Capital Oil Fails To Get Reprieve As Court Adjourns Decision Date

Click for Full Image Size

SAN FRANCISCO, November 30, (THEWILL) - A Federal High Court presided over by Justice Abdul Kafaratu sitting in Abuja Friday, reserved ruling on an application filed by Capital Oil and Gas Company to set aside an order he (Kafaratu) gave on November 13 giving the Asset Management Corporation of Nigeria (AMCON) the authority to takeover the properties of the oil trader and its managing director, Ifeanyi Ubah.

Justice Kafaratu had earlier on November 13, 2012 granted AMCON the power to immediately possess the properties of the oil trader but has however adjourned the judgment day till December 11 when he will take a decision on the appeal filed by counsel to Uba, Chief Wole Olanikpekun (SAN) asking the court to set aside the earlier order reason being that the action, when taken, would not be in the interest of the Nigerian public.

According to the counsel, Capital Oil being the second largest fuel distributor in Nigeria plays a crucial role in the country’s socio-economic survival and any forfeiture of the company’s assets would have a negative impact on the Nigerian society at large.

He further argued that since AMCON was yet to commence the debt recovery action which was meant to be within 14 days from the date of the order it will be in the interest of both parties – Capital Oil and AMCON – to stay action.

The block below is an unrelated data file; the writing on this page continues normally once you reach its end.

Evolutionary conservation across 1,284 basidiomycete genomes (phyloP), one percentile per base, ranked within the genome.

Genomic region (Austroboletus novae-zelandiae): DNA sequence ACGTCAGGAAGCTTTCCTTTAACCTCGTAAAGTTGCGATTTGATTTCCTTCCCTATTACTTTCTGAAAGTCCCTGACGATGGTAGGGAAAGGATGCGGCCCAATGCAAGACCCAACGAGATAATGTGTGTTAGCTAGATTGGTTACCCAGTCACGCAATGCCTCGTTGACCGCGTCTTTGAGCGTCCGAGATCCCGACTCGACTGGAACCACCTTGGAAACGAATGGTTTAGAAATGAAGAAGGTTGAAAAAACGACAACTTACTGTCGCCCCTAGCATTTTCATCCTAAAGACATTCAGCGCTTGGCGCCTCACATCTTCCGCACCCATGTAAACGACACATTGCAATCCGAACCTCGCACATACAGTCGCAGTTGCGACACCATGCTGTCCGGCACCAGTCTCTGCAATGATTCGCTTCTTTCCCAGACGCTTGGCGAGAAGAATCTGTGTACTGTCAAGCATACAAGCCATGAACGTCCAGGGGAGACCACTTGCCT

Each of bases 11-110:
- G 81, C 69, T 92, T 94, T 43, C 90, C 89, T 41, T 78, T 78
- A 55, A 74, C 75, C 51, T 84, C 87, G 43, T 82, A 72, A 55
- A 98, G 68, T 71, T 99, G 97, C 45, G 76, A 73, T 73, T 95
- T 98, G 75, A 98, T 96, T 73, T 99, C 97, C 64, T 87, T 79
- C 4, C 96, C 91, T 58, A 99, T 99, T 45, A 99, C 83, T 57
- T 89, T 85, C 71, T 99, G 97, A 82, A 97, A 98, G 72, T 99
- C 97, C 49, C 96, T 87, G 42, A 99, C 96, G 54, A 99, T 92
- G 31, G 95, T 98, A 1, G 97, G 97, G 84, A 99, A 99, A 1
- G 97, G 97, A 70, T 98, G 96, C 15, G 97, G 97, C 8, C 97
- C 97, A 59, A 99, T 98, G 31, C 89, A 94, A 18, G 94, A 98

But counsel to AMCON, Kemi Balogun, who had prayed the court to throw out the application told the court that an inspection committee set up by both parties showed that Capital Oil has only 21 million litres of fuel which is just enough to supply Lagos State for only one day in its tank.

Capital Oil’s counsel had also prayed the court earlier to grant his client access to 50% of the credit balance in some of his accounts with the United Bank of Africa (UBA) to enable him pay salaries and attend to his personal needs as against the court’s ruling which said the defendants can withdraw 25% of the amount disclosed by the bank in its affidavit.

Olanipekun in his appeal is seeking an order of interlocutory injunction restraining the plaintiff (AMCON) from disposing, selling or leasing out properties belonging to his client pending the final determination of the suit.

The defendants, in an affidavit, stated that both parties had agreed on modalities for the re-payment of the loans and had rescheduled payment terms which allow Capital Oil to make good its indebtedness to the creditors over a period of eight years beginning from next year 2013.

AMCON has also listed 21 banks with which Capital Oil operates different accounts as co-defendants in the matter.

Ubah and Capital Oil have also being listed by the Central Bank of Nigeria (CBN) among 113 companies who along with their 419 directors/shareholders have been said to be indebted to AMCON to the tune of N48.014 billion as the central bank further directed Nigerian financial institutions not to extend credit to them and their directors until they settle their indebtedness to the financial institutions and others.